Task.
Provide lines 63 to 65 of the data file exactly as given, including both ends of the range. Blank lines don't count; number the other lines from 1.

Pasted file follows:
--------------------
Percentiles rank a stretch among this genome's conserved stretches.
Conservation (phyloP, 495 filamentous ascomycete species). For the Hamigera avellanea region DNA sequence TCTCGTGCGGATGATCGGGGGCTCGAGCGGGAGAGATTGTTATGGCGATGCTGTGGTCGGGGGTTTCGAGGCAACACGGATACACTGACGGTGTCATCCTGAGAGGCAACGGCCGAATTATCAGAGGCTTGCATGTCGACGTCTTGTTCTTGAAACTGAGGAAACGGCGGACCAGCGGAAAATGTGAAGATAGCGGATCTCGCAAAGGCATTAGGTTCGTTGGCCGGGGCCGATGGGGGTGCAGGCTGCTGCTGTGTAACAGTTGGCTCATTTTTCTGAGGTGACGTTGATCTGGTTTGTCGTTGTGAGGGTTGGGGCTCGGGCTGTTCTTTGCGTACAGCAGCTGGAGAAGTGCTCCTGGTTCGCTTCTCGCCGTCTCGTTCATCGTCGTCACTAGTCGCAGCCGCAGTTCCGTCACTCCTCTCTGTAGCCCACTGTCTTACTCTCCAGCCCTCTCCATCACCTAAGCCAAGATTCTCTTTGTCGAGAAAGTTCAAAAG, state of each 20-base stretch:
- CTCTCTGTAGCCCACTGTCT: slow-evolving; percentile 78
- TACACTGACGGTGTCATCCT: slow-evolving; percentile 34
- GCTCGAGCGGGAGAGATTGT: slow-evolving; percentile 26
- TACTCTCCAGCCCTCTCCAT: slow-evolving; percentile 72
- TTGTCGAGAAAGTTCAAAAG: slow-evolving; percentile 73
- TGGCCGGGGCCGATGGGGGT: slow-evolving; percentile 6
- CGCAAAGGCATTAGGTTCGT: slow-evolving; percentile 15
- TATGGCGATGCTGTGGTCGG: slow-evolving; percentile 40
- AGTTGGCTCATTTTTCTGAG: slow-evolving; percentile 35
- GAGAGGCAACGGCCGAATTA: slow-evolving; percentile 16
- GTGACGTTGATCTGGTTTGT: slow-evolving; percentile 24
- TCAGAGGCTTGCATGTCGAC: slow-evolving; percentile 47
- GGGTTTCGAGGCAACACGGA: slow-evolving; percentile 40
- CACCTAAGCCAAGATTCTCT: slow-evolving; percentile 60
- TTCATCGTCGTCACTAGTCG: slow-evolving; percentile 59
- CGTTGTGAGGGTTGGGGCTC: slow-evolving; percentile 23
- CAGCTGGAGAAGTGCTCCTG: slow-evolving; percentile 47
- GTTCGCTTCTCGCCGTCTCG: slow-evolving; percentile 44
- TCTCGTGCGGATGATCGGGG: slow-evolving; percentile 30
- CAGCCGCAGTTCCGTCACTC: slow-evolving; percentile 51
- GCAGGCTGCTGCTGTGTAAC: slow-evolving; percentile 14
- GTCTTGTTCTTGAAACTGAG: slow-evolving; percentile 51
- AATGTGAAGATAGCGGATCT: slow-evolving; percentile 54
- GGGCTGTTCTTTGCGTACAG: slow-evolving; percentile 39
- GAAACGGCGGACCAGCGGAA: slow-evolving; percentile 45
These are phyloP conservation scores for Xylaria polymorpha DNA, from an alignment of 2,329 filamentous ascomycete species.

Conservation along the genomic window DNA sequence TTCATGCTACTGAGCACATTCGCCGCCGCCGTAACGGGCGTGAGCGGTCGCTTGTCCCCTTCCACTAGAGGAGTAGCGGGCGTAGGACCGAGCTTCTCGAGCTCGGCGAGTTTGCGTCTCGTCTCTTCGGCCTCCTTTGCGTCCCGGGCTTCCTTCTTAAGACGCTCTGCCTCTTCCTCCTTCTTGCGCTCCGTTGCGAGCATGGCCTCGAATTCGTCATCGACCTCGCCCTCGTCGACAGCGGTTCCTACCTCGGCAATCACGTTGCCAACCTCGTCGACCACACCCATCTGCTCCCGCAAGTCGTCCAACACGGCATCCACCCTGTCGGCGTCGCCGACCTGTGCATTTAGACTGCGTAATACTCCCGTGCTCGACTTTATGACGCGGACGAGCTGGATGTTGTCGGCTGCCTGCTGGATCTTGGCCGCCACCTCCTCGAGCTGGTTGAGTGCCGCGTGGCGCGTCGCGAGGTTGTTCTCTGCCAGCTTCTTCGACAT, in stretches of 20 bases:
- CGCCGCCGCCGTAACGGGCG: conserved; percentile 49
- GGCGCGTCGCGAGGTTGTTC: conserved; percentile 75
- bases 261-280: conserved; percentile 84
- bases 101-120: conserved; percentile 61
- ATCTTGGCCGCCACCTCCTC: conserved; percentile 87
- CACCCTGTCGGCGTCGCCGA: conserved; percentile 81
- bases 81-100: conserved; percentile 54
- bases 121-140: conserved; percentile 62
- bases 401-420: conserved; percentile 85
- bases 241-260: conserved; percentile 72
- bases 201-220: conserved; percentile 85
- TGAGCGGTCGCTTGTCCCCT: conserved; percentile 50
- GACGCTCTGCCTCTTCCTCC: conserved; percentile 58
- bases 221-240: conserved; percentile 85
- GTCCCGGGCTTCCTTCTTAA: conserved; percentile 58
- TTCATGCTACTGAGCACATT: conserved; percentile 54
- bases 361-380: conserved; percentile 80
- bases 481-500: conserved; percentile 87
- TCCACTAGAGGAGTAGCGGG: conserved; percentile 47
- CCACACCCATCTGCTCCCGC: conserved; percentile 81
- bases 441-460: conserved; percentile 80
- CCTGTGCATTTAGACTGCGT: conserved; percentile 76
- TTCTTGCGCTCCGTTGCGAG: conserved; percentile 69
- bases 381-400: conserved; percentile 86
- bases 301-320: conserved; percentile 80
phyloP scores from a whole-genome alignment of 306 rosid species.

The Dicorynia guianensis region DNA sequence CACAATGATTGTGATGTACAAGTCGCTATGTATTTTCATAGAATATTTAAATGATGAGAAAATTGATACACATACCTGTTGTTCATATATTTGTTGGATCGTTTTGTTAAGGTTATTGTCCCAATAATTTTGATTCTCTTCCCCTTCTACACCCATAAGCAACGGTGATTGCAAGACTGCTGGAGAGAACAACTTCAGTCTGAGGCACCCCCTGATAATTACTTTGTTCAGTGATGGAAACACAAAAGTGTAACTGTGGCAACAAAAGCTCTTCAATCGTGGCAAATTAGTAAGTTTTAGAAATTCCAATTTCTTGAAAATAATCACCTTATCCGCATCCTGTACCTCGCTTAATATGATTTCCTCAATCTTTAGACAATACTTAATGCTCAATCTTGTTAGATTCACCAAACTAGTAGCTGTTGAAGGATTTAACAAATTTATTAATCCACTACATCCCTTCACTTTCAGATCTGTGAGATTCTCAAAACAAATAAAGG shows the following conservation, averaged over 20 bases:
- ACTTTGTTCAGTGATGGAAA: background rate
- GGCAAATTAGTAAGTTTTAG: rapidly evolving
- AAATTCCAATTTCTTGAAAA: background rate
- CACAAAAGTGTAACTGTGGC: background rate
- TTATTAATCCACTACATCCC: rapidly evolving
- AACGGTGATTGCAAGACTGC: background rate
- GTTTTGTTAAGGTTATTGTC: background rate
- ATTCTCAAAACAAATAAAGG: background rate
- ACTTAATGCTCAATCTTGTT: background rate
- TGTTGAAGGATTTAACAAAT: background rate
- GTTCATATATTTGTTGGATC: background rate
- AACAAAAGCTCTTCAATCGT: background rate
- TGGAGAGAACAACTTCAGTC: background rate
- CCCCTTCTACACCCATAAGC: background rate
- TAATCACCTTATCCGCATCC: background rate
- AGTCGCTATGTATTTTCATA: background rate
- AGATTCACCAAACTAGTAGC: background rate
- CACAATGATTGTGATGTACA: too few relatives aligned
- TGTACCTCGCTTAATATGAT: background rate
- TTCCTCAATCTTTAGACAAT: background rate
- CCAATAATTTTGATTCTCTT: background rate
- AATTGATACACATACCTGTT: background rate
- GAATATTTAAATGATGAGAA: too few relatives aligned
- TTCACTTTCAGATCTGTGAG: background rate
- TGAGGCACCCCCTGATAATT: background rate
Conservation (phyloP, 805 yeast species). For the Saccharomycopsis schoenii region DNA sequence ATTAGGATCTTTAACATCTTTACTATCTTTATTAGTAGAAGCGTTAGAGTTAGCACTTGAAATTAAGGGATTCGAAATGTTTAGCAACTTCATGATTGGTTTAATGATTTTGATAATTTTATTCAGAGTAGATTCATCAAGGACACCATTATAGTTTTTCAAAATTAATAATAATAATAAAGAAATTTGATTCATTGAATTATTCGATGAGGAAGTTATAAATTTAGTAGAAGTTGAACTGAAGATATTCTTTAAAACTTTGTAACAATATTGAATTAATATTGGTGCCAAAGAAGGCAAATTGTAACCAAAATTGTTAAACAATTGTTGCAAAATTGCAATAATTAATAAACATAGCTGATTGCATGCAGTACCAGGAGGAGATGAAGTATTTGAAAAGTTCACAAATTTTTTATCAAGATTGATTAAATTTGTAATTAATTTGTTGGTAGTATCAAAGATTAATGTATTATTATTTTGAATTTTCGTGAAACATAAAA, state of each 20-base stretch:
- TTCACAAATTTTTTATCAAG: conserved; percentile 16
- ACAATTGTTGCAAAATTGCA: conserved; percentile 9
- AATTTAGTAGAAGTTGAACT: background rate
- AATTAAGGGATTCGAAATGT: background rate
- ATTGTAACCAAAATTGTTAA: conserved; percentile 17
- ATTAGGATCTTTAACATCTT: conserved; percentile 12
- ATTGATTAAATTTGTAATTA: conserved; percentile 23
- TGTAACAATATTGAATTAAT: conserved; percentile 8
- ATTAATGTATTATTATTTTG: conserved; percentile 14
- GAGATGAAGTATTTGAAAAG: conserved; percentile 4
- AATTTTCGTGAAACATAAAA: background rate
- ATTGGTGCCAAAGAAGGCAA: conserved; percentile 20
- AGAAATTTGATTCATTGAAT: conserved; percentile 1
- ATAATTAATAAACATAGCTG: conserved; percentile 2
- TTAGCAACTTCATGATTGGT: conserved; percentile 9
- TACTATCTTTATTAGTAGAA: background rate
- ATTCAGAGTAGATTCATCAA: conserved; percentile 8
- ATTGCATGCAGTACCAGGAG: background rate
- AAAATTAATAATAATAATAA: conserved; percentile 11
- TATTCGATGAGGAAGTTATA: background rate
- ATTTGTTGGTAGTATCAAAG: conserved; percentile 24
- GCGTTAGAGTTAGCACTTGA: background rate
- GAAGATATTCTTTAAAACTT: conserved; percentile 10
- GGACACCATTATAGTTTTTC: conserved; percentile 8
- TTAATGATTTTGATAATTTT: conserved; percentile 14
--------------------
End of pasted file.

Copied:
- GTTTTGTTAAGGTTATTGTC: background rate
- ATTCTCAAAACAAATAAAGG: background rate
- ACTTAATGCTCAATCTTGTT: background rate